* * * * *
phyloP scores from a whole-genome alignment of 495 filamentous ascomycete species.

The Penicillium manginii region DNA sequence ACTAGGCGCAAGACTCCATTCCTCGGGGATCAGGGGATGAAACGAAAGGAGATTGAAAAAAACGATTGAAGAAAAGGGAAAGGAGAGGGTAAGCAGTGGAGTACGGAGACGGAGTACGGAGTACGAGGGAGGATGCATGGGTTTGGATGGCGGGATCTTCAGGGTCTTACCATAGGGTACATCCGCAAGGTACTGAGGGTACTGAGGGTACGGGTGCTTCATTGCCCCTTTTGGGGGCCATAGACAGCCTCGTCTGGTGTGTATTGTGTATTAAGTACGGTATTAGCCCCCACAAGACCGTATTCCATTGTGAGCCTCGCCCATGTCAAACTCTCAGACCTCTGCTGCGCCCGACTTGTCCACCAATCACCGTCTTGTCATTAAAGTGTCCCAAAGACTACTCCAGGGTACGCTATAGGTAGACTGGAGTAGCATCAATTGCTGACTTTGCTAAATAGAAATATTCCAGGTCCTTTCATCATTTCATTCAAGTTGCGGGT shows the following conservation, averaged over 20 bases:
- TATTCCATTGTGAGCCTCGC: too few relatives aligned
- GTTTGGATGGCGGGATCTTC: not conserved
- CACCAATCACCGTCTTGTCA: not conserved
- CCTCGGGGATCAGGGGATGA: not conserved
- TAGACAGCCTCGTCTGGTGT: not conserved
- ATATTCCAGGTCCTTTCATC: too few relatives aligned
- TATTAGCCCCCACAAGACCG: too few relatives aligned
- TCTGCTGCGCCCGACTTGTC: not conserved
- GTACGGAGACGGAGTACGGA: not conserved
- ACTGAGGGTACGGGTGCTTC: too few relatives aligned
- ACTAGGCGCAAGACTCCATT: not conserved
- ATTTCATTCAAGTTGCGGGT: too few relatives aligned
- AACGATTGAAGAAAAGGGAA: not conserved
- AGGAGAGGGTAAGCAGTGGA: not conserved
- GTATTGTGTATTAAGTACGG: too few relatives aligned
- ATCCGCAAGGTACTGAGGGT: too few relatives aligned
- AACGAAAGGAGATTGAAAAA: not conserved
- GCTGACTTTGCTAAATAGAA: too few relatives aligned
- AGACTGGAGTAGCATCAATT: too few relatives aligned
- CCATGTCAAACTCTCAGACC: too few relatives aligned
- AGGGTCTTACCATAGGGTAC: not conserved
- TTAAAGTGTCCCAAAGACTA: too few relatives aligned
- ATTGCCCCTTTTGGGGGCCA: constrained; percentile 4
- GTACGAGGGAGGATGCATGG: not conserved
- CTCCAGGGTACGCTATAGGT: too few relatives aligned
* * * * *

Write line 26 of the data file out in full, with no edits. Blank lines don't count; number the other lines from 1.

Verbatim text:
- GTACGAGGGAGGATGCATGG: not conserved